JAPAN is leaning towards allowing domestic spectators at the Olympics despite the pandemic, media reports said, while Australia’s second-largest city Melbourne will exit a hard lockdown as planned tomorrow.
DEATHS AND INFECTIONS
* Eikon users, see COVID-19: MacroVitals for a case tracker and summary of news
* The European Union’s executive body urged caution in the face of calls for a public-private scheme for insuring companies against economic lockdowns in future pandemics.
* Some Russian drugmakers say they will only manufacture the single-dose Sputnik Light COVID-19 vaccine for the time being because it is easier to make than Sputnik V, which combines two separately produced shots.
* Singapore has reported its 34th death due to COVID-19, taking its toll from the pandemic beyond the 33 casualties recorded during the 2003 Severe Acute Respiratory Syndrome (SARS) outbreak.
* Thailand’s parliament is debating a bill to allow the government to borrow an additional 500 billion baht ($16 billion) to help deal with its latest and biggest coronavirus outbreak so far.
* President Joe Biden’s Indo-Pacific policy chief said he was “relatively confident” about meeting the target for the production of a billion vaccine doses for the region by the end of 2022, despite the crisis in India, where they are due to be made.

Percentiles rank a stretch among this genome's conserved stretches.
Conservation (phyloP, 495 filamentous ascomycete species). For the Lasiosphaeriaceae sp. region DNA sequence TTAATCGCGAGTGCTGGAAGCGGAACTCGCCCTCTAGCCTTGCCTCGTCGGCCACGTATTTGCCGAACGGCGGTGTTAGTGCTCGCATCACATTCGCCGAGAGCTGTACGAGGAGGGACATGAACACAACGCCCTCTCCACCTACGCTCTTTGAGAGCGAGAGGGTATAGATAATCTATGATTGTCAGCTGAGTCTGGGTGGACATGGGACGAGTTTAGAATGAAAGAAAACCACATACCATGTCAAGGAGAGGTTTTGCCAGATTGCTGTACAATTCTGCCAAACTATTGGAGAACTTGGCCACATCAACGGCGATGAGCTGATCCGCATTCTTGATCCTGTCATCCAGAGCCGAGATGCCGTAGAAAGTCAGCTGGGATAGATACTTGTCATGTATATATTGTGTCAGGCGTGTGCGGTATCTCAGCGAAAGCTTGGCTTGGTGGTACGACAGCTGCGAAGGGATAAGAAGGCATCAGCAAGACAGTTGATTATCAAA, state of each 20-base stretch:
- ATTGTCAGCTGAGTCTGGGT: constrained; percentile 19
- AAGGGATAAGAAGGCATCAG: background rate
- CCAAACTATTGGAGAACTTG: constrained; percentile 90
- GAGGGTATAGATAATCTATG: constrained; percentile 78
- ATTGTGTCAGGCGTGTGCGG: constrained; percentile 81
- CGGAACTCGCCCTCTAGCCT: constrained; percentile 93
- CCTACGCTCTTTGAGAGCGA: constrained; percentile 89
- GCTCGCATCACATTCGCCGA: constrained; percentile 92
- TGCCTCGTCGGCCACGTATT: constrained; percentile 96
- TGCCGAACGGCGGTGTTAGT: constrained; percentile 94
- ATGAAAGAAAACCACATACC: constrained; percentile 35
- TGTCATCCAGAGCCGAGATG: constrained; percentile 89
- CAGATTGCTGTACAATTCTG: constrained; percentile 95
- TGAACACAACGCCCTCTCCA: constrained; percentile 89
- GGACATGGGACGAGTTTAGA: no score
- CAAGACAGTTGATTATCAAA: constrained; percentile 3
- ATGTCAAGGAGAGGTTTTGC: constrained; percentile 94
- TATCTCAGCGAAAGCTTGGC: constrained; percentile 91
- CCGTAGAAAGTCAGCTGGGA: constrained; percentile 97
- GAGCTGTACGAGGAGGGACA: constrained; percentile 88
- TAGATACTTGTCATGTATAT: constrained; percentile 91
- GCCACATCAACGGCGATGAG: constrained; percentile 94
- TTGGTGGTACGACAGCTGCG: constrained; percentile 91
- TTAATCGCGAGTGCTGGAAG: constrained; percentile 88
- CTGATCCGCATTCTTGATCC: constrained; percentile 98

* A Mexican health official said the government has not agreed to donate vaccines to Honduras after the country’s president thanked Mexico for offering 100,000 doses.
* Brazil will receive the first batch of 3 million doses of the single-shot Johnson & Johnson vaccine in the next few days.
* Ecuador has secured $550 million in financing to carry out its coronavirus vaccination.
MIDDLE EAST AND AFRICA
* The International Monetary Fund has approved $650 million in aid to Senegal to support the West African country’s COVID-19 recovery.
* Uruguay has released real-world data on the impact of Sinovac Biotech’s vaccine among its population that showed it was over 90% effective in preventing intensive care admissions and deaths.
* World Bank President David Malpass said the bank does not support waiving intellectual property rights for COVID-19 vaccines at the World Trade Organization out of concern that it would hamper innovation in the pharmaceuticals sector.
* World stock prices held near record highs on Wednesday, while U.S. bond yields flirted with their lowest levels in a month, as investors bet the Federal Reserve is some way off from tapering its economic stimulus.
* China’s factory gate prices rose at their fastest annual pace in over 12 years in May, driven by surging commodity prices.
* Australia’s central bank sees good prospects for growth and an eventual increase in wages and prices, though inflation is unlikely to be sustainably within its target range until 2024 at the earliest.